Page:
Monday is my jam time. I’m listening from the morning into the evening.
I listen to music mostly when I’m walking.
Tim also learned a lot through the process of designing and creating his data visualization. The visualization, which you can explore here, made him think about being able to see the big picture when he has so much linked data.
I think context is important and you need to see all that information in one place and the tools I’m using allows me to do this.
We’ve compiled quite the variety of articles and links for you. Make sure to check out the show&tell and visualization sections below for some great Quantified Self examples. Enjoy!
Articles & Posts
To lead off today’s list I’m including two great posts from attendees at our recent 2014 QS Europe Conference. You can read more attendee recaps over onour roundup post.
Ten Things I Learned at the 2014 Quantified Self Europe Conference by Bob Troia. Bob takes a look back at the conference and describes his experience.
Quantified Self and Philosophy at #QSEU14 by Kitty Ireland. We hosted over 36 breakout discussion at our recent European Conference. In this post, Kitty describes one of the “standout sessions” that she attended.
Okay, back to list!
Wearable Computers Will Transform Language by Ariel Bleicher. This is a long piece, full of excellent examples of how personal personal computing is becoming, but my favorite leads the article. Wearable computers in 1961. Who knew!
CyclePhilly hopes to record biking patterns to help plan bike lanes by Jim Smiley. A big theme of our discussions at various QS events this year has been around the social and public good the personal data can do. This project, led by Corey Acri and Code for Philly, hopes to better understand where commuters are actually riding their bikes. This also reminded me of a recent data sharing deal between Strava (a GPS activity tracking app) and the Oregon Department of Transportation.
How Much Can We Demand of Consumer Connected Health? by Joseph Kvedar. We’ve mentioned this before on both the QS blog and in the reading list, self-tracking device accuracy is a tricky concept. In this short post Dr. Kvedar describes his experiences and some results using consumer tools in a clinical setting.
In-Depth: How Patient Generated Health Data is Evolving Into one of Healthcare’s Biggest Trends by MobiHealthNews. This is a nice long piece covering many aspects of the growing role of different types of health data in healthcare. I personally enjoyed learning more about the challenge of combining patient reported data with electronic medical records.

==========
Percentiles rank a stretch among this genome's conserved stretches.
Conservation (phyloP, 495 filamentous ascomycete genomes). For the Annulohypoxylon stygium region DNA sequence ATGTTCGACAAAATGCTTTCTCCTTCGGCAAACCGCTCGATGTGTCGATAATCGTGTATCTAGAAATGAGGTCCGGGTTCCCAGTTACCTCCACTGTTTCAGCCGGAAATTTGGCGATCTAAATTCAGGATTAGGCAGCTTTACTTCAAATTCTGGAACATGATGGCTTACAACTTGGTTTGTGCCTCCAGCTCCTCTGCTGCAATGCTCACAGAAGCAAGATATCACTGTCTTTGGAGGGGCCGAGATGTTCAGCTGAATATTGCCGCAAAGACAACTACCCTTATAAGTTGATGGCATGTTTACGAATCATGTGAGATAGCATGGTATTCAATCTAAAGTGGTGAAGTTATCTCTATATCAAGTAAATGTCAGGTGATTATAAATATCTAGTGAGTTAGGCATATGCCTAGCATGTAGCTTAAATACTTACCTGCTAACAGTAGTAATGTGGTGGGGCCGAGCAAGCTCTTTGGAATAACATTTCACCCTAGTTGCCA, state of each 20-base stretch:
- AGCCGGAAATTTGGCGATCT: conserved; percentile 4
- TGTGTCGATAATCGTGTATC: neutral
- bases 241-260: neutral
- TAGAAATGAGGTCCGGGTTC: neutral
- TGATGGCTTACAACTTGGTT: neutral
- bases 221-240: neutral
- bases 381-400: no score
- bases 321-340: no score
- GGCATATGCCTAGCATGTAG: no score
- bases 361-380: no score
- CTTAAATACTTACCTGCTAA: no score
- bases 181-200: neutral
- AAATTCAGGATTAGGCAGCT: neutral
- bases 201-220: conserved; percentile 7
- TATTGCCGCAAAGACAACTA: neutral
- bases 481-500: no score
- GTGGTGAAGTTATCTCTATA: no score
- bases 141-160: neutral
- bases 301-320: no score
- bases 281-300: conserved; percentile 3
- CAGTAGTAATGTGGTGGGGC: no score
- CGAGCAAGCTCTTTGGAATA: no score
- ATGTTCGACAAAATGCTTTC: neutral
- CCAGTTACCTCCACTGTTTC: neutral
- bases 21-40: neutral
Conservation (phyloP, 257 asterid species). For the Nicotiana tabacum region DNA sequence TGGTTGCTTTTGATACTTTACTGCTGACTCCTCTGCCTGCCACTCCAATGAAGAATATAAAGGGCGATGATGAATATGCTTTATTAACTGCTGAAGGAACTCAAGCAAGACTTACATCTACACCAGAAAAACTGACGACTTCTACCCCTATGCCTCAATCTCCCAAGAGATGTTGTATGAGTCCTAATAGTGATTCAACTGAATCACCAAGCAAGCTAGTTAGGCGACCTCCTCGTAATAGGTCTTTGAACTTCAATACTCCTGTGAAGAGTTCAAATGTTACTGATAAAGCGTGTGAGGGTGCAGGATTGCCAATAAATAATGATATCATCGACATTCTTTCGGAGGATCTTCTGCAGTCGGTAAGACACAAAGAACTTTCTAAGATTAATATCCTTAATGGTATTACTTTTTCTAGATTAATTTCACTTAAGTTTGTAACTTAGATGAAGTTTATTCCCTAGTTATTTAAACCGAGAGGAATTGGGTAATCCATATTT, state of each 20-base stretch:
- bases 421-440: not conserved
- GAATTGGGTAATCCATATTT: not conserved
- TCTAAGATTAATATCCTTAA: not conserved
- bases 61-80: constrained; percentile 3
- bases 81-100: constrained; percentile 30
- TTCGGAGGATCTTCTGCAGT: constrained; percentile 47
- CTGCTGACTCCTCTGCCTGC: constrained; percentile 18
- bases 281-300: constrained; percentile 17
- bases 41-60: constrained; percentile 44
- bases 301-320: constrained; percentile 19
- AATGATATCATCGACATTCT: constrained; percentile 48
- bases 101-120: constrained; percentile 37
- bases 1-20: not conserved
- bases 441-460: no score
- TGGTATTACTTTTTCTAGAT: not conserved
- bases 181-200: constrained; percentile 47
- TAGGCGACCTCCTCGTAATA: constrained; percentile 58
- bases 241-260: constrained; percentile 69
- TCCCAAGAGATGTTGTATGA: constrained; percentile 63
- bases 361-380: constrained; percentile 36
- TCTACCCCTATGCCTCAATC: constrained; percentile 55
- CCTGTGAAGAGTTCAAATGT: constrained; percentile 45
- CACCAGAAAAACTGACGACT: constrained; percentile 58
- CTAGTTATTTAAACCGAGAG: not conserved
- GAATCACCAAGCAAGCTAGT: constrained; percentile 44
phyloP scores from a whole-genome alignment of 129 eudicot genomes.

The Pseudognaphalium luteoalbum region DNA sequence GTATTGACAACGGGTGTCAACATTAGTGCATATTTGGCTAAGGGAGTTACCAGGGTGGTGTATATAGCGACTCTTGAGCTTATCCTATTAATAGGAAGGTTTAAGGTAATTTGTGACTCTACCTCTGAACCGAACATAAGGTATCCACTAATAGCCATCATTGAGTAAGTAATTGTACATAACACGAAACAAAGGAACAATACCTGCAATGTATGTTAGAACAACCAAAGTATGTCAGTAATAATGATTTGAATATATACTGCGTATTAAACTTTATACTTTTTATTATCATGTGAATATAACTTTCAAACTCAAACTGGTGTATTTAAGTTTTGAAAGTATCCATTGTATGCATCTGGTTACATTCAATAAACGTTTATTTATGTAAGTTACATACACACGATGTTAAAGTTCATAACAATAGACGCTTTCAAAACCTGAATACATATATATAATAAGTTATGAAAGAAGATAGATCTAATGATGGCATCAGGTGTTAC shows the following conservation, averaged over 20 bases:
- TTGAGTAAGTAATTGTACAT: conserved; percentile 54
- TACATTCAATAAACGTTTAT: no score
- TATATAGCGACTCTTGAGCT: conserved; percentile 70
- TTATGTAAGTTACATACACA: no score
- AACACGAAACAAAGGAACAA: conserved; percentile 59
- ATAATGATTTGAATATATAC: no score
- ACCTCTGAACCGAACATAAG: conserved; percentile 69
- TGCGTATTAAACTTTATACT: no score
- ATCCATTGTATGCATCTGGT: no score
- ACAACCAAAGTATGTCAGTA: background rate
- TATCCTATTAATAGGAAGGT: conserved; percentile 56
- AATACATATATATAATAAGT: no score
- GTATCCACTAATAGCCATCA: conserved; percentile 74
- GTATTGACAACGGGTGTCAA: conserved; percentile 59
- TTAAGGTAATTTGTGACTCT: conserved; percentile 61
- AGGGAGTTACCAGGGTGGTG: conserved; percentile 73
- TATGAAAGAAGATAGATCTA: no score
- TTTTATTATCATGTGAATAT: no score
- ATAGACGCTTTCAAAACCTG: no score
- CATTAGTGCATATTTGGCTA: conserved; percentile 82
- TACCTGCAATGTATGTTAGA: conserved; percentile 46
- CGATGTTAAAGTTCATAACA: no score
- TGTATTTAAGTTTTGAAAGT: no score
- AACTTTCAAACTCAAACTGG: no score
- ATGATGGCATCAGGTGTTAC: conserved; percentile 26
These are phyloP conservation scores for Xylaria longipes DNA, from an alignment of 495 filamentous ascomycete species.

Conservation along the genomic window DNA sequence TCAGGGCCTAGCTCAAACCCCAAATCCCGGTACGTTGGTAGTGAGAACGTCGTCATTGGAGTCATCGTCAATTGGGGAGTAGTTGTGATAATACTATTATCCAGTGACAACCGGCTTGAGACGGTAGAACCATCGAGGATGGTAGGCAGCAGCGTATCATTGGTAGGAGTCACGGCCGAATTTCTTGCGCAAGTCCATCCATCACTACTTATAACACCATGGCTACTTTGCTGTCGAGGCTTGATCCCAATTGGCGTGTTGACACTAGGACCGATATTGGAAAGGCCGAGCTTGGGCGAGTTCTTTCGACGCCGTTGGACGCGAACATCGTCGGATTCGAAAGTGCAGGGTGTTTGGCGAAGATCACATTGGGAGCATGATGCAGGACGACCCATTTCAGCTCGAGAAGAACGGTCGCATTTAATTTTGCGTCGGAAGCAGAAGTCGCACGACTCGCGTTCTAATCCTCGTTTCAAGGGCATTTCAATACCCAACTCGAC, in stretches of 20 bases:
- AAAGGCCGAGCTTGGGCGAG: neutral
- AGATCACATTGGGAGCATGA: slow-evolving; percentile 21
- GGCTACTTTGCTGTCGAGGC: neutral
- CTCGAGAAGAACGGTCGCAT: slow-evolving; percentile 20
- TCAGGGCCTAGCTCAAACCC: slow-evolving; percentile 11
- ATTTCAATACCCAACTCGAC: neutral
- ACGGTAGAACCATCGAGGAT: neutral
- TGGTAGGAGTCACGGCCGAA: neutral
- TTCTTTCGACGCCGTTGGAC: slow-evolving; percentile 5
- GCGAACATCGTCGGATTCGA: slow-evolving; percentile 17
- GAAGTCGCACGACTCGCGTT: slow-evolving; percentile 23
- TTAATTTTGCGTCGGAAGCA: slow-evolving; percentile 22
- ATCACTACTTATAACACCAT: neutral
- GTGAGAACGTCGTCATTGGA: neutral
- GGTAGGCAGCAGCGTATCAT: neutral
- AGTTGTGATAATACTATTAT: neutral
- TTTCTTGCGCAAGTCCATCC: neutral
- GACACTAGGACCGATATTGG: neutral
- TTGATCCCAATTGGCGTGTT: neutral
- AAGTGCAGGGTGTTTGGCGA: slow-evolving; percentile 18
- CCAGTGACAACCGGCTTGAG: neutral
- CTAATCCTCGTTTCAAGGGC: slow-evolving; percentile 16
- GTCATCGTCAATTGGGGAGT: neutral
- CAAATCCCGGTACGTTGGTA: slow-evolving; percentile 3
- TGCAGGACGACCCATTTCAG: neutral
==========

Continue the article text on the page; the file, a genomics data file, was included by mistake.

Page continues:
Treadmill Effect of Spaced Repetition Performance by Gwern. In this exhaustive examination, our friend Gwern decided to test whether walking on a treadmill helped his memory. Specifically he randomized if practiced his spaced repetition while walking at his treadmill desk or sitting down and then looked at his grades (flashcards remembered correctly). You’ll have to read it to see what he foun. (Make sure to check out his other experiments as well!)
My Sleep Cycle Experiment and What to Limit Before Bed by Greg Blome. This is a great breakdown of what Greg found out about what affects his sleep by tracking 150 nights of sleep with the Sleep Cycle app.
Learning Ancient Egyptian in an Hour Per Week with Beeminder by Eric Kidd. Here at QS Labs we have a soft spot for spaced repetition (See Gary Wolf’s great primer here). This post details how Eric learned how to read Egyptian hieroglyphs using spaced repetition and Beeminder.
OpenVis Conference. Here you’ll find 18 great presentations by leading data visualization experts. Hard to pick a favorite, but I found Andy Kirks, The Design of Nothing: Null, Zero, Blank to be fascinating.
Breeze Habits by Runkeeper. The data science team at Runkeeper took a look at 75,000 worldwide Breeze App users to see what countries were getting up earlier, going to sleep later, and getting the most steps. I can’t wait to see more visualizations like this from Runkeeper.
Tableau Quantified Self Viz Contest. We mentioned this is last week’s reading list and the contest has is now over and we get to peruse the great entries. I’m going to include some of my favorites below, but make sure to check out all of them at the link above. You can also view the winners here.
The Life of Spangler by Russell Spangler. Russell tracked his time for the month of April and presents the results.
Runderground by Carl Allchin. Have you ever wondered if it’s faster to run than take the tube in London? Carl has your answer.
Beating Diabetes by Andre Argenton. Andre accessed the data in his Dexcom continuous glucose monitor and visualized it alongside data from his OmniPod insulin pump.
From The Forum
Measuring Cognitive Perormance